With “Valse wals”, director Marc de Cloe (known for several “Boy Meets Girl Stories” episodes) filmed Orchater’s theater triptych Valse wals / Couch / Zucht. The play is followed in three parts: meeting, relationship and end of life. In the first part, the protagonists (Ria Marks and Titus Tiel Groenestege) passionately show each other every corner of the sailor’s café where the woman works. In the second part they sit as a couple on the couch in a living room and in the third part they trudge through the busy traffic like heavily packed elderly people. The passion of the first part is un-Dutch, but the sea and the sky do have that Dutch greyness. Those gray colors contrast with what De Cloe seems to want to tell the viewer: that it all takes place in Spain.
Where it takes place may not matter, the fact that filming was done in both Holland and Spain can also emphasize the idea of cold-warm. Because “False waltz” goes from big emotions to small ones and back again. The way De Cloe does this is a different story. It already starts in the opening scene in which the camera slowly moves up and down with the sea as background noise. You get the idea that the cafe where the waitress is mopping the floor is a ship, but at the same time the effect is literally nauseating. Many effects are applied in “False Waltz”, with varying degrees of success. If the image stands still and then fades, it reminds too much of a bad 80s series. But especially nice is the scene in which the man rewinds his wife with the remote control. And particularly beautiful is the scene in which the two – as elderly people – dance very quietly on a platform, while travelers come and go around them. In addition to visual tricks, director De Cloe also applies many sound tricks. For example, there is a hilarious scene in which the sound of the tea being poured precedes the actual pouring and the stirring of a cup shifts the entire sofa. The soundtrack is very strong anyway, with appropriate jazz and tango tunes at the times of dancing.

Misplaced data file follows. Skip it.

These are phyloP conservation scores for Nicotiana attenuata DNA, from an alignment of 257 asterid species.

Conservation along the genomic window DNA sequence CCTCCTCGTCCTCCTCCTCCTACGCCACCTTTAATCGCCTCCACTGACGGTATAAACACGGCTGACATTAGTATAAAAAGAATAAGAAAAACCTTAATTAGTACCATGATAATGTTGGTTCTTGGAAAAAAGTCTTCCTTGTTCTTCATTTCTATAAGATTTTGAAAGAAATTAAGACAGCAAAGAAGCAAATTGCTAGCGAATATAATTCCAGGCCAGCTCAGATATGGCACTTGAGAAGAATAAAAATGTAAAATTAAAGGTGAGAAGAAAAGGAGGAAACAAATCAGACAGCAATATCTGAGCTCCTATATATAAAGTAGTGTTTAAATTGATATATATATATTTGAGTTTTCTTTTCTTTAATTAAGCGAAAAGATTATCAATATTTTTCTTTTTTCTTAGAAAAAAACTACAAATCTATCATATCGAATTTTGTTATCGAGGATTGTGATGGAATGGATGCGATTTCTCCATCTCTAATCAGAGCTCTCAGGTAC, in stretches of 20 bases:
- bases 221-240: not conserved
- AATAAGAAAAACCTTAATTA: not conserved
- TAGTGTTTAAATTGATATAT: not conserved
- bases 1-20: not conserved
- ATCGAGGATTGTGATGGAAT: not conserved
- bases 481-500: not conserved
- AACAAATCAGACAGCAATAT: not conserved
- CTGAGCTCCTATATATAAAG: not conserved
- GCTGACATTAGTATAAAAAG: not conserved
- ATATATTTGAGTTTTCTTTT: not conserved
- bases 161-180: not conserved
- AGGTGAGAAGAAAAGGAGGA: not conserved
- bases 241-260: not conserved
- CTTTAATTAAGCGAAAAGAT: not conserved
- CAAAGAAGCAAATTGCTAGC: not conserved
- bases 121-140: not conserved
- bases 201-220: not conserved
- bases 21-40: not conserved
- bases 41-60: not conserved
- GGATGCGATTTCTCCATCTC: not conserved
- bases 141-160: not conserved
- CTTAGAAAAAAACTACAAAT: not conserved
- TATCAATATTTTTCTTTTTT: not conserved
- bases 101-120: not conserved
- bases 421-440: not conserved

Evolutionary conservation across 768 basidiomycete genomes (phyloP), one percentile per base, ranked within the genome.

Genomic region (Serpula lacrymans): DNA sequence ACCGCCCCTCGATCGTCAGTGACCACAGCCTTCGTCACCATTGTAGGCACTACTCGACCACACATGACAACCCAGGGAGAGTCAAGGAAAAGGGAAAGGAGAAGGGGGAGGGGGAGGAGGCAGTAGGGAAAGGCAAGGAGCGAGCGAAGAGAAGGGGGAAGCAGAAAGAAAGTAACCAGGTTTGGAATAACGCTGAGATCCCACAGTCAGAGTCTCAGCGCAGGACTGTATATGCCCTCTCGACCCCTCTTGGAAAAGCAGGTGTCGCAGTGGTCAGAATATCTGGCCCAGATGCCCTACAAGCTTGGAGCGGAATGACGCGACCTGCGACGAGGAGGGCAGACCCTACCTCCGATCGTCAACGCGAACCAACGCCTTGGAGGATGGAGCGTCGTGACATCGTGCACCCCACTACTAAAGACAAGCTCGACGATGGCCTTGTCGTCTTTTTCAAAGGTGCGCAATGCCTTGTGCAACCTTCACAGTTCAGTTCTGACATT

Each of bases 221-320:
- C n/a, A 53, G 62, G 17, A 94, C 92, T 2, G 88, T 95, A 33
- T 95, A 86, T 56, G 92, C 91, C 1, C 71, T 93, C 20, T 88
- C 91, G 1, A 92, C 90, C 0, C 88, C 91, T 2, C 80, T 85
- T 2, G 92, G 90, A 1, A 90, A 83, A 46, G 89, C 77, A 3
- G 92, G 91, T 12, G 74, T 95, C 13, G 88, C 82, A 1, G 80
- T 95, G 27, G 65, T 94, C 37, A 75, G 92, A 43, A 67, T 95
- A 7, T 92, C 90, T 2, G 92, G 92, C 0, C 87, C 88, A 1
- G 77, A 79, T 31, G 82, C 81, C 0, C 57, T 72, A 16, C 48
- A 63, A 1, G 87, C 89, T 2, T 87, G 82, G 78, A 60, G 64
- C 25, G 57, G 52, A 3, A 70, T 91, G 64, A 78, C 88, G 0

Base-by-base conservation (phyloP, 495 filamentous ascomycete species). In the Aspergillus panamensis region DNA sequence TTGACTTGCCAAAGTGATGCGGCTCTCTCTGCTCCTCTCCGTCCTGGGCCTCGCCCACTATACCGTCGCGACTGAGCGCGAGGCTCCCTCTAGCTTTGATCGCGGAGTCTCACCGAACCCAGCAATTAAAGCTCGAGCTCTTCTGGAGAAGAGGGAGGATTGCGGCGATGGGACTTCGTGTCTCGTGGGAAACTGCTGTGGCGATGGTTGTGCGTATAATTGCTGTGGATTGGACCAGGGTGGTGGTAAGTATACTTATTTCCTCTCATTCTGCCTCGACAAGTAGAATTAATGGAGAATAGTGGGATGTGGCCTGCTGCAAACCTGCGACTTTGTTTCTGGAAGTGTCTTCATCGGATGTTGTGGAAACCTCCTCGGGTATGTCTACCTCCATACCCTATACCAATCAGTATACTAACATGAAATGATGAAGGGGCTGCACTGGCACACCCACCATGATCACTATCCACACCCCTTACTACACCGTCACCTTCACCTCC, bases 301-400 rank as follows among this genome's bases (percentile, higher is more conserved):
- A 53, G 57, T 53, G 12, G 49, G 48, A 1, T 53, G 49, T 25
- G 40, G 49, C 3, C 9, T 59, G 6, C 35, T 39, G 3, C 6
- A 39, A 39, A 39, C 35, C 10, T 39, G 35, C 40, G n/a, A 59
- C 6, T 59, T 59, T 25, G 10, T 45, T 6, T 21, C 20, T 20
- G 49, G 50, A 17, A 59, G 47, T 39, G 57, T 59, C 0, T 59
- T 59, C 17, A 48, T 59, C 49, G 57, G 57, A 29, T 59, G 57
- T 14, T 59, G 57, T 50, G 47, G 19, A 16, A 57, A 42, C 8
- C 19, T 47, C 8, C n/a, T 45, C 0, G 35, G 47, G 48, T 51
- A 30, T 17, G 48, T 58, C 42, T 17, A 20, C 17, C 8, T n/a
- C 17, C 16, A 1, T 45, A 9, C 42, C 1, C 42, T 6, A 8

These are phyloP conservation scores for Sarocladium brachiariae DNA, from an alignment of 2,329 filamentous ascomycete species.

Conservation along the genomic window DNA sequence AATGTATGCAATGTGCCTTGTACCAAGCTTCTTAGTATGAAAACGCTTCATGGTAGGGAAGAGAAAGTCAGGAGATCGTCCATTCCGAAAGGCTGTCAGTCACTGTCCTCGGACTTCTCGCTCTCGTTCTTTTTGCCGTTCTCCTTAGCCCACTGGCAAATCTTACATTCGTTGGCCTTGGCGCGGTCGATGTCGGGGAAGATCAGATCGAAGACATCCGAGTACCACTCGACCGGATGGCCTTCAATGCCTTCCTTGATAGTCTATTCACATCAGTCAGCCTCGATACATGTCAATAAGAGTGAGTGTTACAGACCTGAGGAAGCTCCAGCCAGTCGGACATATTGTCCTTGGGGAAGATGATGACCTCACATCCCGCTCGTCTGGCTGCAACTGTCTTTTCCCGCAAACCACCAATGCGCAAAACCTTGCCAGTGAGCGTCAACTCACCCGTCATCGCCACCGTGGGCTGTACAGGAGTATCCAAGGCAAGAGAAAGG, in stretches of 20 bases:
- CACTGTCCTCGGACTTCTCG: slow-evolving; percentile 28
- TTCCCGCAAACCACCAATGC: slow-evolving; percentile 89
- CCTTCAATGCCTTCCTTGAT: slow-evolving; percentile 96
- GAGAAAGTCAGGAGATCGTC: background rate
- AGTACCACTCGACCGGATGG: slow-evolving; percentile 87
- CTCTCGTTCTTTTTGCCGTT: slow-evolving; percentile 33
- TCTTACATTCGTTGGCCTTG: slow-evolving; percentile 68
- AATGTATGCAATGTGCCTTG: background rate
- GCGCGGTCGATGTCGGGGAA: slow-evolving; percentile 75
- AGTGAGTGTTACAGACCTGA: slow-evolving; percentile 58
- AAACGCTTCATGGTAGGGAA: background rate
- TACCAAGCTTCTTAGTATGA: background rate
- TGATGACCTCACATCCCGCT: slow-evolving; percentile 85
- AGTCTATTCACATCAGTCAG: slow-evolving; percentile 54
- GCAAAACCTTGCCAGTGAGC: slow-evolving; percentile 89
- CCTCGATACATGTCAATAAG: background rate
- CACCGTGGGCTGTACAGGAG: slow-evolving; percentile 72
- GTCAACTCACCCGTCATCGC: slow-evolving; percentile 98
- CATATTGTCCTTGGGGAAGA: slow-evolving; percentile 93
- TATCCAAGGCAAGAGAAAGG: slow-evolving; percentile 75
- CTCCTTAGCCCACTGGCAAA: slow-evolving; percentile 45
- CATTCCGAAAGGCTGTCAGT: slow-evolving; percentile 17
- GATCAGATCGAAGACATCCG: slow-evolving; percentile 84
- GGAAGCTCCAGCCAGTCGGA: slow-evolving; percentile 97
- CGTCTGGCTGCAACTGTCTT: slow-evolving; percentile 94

The soundtrack must therefore be strong, because not a word is spoken in the film. There is more dancing and acting. Ria Marks and Titus Tiel Groenestege are brilliant in their roles, especially with the female character you completely empathize. The choreography is impressive, as a viewer you will clearly see the parallel between the dance and a relationship: attracting and repelling, being carried away or left behind. De Cloe creates a special, symbolic work with inventive situations (such as a bed on wheels). It is mainly due to some misused effects and the often artificial use of light that “False Waltz” has not become a masterpiece.